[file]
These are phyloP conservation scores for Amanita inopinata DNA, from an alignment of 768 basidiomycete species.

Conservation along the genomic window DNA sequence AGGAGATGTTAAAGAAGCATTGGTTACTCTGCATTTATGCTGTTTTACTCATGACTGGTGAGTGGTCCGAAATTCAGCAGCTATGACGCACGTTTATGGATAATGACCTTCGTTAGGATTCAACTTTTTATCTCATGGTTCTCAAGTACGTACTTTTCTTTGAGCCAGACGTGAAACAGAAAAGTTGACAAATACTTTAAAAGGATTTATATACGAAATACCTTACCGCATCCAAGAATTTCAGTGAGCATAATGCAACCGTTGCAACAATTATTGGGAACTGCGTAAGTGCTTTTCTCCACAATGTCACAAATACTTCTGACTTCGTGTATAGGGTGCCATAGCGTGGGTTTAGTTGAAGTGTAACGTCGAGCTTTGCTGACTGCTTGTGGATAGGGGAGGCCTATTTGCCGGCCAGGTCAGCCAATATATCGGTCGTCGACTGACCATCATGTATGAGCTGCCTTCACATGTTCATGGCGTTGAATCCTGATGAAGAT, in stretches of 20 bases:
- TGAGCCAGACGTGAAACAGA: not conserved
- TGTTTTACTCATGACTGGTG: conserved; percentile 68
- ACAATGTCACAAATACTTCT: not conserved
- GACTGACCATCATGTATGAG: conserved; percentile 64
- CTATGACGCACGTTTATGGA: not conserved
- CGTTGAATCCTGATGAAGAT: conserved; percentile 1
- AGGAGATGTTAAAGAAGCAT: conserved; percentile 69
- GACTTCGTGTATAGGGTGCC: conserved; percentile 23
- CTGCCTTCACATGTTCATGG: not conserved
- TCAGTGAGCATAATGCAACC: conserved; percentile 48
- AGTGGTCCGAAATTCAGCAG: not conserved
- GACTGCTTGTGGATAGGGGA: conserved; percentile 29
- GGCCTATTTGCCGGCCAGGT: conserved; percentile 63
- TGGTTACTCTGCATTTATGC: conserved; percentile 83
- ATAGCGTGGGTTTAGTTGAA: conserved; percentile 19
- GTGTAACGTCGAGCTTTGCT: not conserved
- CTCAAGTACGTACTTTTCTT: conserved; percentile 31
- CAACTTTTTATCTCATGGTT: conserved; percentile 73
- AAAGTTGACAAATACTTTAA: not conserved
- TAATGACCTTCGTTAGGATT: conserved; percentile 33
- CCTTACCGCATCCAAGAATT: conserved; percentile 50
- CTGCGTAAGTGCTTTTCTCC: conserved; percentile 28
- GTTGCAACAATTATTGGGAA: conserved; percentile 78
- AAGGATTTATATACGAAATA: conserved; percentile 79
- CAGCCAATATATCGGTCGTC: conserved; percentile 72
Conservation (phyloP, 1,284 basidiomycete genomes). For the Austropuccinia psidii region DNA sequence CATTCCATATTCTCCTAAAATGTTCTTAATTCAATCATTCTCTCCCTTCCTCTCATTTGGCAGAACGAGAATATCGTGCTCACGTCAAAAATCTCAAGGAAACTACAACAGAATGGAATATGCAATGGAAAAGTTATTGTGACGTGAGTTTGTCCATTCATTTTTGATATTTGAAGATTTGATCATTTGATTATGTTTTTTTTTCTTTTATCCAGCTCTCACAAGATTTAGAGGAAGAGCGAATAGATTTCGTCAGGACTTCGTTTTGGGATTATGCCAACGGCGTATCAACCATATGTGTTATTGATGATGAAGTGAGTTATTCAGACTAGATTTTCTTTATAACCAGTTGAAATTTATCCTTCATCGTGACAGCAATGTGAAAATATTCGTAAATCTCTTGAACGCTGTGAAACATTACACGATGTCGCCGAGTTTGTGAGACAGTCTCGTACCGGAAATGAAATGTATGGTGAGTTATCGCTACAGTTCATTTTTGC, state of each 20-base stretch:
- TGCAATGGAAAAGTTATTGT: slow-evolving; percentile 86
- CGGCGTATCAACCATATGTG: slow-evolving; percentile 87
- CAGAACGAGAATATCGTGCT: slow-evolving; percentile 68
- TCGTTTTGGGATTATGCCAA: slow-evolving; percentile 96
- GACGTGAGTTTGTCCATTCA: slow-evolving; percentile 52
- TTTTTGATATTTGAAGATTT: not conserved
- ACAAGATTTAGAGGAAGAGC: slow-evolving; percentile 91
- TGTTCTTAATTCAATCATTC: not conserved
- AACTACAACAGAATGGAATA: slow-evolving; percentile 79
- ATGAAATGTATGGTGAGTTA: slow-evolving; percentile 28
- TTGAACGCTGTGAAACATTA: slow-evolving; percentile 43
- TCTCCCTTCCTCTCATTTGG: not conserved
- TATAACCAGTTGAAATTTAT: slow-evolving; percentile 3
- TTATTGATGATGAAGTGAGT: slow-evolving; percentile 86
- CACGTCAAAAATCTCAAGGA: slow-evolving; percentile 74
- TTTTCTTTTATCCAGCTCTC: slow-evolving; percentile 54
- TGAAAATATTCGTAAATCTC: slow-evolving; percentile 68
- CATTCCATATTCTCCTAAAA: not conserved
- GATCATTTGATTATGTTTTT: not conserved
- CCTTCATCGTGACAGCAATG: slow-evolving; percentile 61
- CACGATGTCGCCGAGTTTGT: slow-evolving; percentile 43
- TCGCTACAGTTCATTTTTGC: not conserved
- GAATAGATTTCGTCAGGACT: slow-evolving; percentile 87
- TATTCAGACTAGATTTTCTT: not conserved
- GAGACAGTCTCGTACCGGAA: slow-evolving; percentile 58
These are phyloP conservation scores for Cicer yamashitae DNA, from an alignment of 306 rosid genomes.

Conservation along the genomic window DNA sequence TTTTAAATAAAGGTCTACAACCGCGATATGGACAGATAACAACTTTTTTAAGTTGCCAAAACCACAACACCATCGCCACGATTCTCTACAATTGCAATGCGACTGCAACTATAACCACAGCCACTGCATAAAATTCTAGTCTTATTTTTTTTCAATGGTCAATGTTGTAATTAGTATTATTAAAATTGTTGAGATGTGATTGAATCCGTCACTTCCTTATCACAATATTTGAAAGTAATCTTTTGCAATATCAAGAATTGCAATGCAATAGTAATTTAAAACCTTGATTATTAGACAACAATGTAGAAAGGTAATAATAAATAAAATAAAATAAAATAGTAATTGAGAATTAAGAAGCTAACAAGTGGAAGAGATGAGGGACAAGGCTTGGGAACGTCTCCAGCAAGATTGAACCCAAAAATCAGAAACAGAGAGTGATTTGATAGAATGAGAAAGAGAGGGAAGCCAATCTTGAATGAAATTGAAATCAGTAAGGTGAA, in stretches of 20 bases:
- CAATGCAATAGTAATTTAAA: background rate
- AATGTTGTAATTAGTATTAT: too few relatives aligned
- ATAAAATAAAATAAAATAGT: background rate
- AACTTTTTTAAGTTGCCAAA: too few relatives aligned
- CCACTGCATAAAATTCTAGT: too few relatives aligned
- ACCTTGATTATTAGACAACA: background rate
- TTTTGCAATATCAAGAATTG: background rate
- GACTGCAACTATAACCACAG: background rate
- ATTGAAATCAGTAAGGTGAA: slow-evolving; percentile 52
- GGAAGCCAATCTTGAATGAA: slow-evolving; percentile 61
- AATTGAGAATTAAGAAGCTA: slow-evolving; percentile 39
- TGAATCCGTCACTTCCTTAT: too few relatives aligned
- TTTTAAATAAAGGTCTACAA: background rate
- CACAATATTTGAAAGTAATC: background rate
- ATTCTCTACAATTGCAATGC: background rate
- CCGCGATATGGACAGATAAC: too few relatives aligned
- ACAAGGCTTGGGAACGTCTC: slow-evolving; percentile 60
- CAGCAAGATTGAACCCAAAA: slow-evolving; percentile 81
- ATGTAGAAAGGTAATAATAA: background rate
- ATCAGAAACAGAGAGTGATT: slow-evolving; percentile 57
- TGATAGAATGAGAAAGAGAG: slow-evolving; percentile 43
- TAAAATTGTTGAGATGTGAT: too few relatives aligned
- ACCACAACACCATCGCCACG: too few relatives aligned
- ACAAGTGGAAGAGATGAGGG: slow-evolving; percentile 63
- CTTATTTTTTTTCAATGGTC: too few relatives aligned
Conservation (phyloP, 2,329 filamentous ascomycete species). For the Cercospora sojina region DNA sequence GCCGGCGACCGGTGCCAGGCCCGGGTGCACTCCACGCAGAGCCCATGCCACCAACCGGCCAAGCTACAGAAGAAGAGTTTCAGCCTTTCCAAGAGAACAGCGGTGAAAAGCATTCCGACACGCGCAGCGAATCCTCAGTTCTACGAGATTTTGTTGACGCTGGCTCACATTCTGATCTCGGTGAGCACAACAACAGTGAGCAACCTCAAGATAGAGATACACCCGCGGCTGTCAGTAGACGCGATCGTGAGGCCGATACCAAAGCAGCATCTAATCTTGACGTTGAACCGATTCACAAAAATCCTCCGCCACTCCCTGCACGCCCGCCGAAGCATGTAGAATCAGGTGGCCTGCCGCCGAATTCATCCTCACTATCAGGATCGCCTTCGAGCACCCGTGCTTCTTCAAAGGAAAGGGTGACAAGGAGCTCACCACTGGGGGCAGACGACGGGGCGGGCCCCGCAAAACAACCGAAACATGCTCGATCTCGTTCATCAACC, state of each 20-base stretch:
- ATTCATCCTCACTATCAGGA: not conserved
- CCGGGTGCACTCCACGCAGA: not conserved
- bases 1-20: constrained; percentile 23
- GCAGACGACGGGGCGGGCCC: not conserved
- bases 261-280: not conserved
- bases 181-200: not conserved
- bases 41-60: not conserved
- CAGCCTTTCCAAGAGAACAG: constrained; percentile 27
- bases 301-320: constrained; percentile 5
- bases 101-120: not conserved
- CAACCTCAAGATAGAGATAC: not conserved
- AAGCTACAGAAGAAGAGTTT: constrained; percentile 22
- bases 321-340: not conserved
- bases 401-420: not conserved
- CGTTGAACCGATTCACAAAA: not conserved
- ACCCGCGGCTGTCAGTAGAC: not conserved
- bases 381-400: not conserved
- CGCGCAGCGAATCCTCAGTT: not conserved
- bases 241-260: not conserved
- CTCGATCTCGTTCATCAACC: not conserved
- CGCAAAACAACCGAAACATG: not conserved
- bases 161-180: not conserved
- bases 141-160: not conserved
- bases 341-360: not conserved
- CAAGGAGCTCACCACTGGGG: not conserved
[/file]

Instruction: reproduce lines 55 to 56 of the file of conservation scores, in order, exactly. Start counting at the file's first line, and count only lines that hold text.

Conservation along the genomic window DNA sequence TTTTAAATAAAGGTCTACAACCGCGATATGGACAGATAACAACTTTTTTAAGTTGCCAAAACCACAACACCATCGCCACGATTCTCTACAATTGCAATGCGACTGCAACTATAACCACAGCCACTGCATAAAATTCTAGTCTTATTTTTTTTCAATGGTCAATGTTGTAATTAGTATTATTAAAATTGTTGAGATGTGATTGAATCCGTCACTTCCTTATCACAATATTTGAAAGTAATCTTTTGCAATATCAAGAATTGCAATGCAATAGTAATTTAAAACCTTGATTATTAGACAACAATGTAGAAAGGTAATAATAAATAAAATAAAATAAAATAGTAATTGAGAATTAAGAAGCTAACAAGTGGAAGAGATGAGGGACAAGGCTTGGGAACGTCTCCAGCAAGATTGAACCCAAAAATCAGAAACAGAGAGTGATTTGATAGAATGAGAAAGAGAGGGAAGCCAATCTTGAATGAAATTGAAATCAGTAAGGTGAA, in stretches of 20 bases:
- CAATGCAATAGTAATTTAAA: background rate